Mbongi Malinga from Secunda creates master pieces with gold and gemstones

Mr Mbongi Malinga at his workbench.

SECUNDA – Mr Mbongi Malinga (31) is an artist who uses gold and gemstones as his paintbrush, the human body as his canvas and his clients as his muse and inspiration.

He aims at capturing the beauty of each of his muses by creating the perfect jewellery piece for each individual.

This new goldsmith at MJ Jewellers is inspired by every individual client who comes to him for an original piece of jewellery.

“I listen to what the client has in mind, but I also study their features, posture and presentation in order to design something unique to that specific person,” explained Mr Malinga.

He believes each piece of jewellery must be striking, yet complementing to the person wearing it.

This father of two is an artist at heart who has always been a creative being. He grew up in Newcastle, KwaZulu-Natal, as the oldest son of a policeman and a mother who is an entrepreneur in the business world.

After completing matric at a technical school, Mr Malinga attended the art and design school in Vanderbijlpark and then specialised in goldsmith at the Durban University of Technology.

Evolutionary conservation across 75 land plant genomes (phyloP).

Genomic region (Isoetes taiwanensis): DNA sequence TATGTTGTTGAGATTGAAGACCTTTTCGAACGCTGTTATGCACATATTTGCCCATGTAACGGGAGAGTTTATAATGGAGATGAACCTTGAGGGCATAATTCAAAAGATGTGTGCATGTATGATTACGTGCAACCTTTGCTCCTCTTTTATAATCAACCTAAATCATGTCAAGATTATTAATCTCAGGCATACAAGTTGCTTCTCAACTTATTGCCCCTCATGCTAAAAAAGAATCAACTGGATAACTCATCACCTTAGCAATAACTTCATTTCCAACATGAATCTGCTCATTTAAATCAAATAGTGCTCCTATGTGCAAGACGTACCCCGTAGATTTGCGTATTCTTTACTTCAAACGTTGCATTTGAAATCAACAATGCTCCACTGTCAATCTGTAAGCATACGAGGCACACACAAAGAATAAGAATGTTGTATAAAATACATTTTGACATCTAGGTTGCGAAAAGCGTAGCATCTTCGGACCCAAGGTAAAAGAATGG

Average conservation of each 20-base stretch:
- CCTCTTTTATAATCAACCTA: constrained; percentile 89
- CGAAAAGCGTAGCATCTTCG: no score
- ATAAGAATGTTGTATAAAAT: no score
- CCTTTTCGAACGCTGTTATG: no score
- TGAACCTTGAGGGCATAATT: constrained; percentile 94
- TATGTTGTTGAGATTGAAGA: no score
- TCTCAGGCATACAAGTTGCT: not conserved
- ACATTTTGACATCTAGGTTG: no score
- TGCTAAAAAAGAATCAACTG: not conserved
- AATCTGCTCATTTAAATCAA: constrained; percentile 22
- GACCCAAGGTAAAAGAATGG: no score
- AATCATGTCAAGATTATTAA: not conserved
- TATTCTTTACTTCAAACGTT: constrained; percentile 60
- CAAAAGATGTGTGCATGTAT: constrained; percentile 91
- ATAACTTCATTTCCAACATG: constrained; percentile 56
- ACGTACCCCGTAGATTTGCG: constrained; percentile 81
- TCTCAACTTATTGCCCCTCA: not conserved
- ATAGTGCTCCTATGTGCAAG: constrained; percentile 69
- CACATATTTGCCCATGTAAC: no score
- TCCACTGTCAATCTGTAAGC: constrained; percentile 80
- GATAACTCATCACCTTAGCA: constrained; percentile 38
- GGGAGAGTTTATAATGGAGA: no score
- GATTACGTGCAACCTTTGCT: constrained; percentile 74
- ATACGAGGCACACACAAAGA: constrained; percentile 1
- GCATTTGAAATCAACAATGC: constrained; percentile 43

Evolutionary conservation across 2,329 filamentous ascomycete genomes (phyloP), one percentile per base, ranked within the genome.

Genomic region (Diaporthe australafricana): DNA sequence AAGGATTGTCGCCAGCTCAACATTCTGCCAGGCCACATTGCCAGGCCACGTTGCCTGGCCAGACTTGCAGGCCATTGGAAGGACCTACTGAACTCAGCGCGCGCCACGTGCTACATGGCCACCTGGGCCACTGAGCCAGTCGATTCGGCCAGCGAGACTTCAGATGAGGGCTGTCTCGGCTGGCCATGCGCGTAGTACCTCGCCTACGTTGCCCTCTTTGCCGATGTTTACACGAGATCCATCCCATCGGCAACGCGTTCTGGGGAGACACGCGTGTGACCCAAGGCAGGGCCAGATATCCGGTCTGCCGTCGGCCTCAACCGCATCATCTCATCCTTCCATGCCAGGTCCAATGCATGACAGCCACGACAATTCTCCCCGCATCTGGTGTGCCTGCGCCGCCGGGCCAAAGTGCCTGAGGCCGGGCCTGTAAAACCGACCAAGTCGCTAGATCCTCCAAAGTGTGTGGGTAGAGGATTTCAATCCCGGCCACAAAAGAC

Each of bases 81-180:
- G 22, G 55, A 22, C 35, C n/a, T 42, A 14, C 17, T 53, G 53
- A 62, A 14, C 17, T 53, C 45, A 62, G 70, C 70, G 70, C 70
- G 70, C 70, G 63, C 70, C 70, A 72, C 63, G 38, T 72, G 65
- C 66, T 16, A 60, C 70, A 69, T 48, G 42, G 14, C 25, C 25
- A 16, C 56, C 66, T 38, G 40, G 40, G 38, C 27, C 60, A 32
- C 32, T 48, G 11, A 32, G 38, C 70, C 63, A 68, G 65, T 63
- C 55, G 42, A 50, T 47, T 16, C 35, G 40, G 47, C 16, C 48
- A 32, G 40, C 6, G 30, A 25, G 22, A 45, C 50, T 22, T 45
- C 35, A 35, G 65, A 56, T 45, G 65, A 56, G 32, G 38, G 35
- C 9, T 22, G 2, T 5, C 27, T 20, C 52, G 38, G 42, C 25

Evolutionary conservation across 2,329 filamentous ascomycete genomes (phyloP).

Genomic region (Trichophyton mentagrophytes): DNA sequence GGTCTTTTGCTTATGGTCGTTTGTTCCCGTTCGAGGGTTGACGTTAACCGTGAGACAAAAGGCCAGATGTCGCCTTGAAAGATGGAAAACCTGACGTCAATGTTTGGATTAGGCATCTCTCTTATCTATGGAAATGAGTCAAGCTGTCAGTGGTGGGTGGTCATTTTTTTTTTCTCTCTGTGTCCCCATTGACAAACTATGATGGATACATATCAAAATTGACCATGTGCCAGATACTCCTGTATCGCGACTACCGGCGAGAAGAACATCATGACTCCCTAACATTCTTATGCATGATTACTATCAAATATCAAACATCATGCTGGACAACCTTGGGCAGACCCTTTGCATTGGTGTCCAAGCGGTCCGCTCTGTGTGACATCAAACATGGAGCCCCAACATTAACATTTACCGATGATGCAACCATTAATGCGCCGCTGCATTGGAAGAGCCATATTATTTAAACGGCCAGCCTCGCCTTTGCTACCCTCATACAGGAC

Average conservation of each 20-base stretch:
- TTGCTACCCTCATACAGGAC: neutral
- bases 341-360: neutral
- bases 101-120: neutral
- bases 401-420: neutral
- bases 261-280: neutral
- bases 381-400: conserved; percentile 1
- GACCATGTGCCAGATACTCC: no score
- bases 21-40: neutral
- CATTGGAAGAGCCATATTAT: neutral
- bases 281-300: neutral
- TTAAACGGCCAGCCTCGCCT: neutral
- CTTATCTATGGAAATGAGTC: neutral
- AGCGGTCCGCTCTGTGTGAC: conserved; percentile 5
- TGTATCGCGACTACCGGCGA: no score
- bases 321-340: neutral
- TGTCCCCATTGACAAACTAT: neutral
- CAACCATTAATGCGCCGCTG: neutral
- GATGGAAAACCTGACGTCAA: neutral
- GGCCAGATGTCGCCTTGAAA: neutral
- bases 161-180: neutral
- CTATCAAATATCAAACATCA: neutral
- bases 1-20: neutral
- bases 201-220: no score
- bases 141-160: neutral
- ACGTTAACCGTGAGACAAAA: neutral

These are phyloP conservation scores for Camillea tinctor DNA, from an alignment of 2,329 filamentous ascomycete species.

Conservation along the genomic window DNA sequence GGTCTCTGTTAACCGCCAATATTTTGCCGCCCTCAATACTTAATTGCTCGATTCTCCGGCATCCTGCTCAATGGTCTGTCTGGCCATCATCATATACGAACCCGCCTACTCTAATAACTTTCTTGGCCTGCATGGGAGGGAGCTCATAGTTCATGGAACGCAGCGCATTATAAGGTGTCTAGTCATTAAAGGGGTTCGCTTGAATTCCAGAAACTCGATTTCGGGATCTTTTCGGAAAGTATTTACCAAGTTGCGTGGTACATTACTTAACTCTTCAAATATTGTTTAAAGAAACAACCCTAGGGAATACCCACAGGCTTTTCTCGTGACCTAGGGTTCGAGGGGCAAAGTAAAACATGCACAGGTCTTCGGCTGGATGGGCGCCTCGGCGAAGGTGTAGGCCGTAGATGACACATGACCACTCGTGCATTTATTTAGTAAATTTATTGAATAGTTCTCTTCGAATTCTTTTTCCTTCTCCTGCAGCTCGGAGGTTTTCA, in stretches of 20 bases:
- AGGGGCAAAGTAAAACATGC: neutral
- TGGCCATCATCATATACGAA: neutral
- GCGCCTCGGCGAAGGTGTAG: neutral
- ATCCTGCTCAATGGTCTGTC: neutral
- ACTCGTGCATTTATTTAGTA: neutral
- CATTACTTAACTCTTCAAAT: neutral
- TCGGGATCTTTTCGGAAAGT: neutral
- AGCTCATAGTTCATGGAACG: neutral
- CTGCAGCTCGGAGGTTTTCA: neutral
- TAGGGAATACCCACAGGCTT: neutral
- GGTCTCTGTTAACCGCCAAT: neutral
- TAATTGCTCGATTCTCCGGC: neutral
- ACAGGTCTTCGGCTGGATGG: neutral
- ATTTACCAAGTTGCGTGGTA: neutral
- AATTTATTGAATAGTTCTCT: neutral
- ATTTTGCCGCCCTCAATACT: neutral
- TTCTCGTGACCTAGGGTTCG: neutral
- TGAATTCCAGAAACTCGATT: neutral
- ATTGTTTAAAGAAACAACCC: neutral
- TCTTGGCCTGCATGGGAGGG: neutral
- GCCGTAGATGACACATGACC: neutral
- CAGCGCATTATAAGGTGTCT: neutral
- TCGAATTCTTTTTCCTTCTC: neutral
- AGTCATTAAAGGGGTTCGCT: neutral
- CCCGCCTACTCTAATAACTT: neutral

Mr Malinga then proceeded to apply his knowledge on a practical scale as intern jeweller at Pneuma Jewellers in Johannesburg where he learned the finer art of creating handcrafted custom jewellery.

“My favourite medium to work with is nine carat gold, because it is pliable but not too soft. I also love working with gemstones.

“The small detail on jewellery fascinates me. I am a person who has always needed to work with my hands, and as a goldsmith, I get to be creative, use my hands and can still apply the rules of design.”

He has worked with numerous mediums with which he created jewellery pieces – from platinum to leather, bone, wood and stone.

“I was even asked to work with rhino horn, but I refused to do that.”

The fine craftsmanship demanded by a jeweller does not scare him. The challenge for him is in the detail of a jewellery piece.

He said the weirdest creation he had to make, was for an Indian man who wanted a pendant in the shape of a coffin in which the client planned to place his father’s ashes. The wooden pendant was to be crafted in a way that it could be opened like a chest.

Many types of gems have passed through Mr Malinga’s hands, and he loves them all. According to him all gem stones have their own unique allure and beauty to it.

When he is not working at the jewellery shop, Mr Malinga spends his time painting and sculpting and also doing all types of handiwork, such as welding fences and repairing things around the house.

  AUTHOR
Arisja Misselhorn

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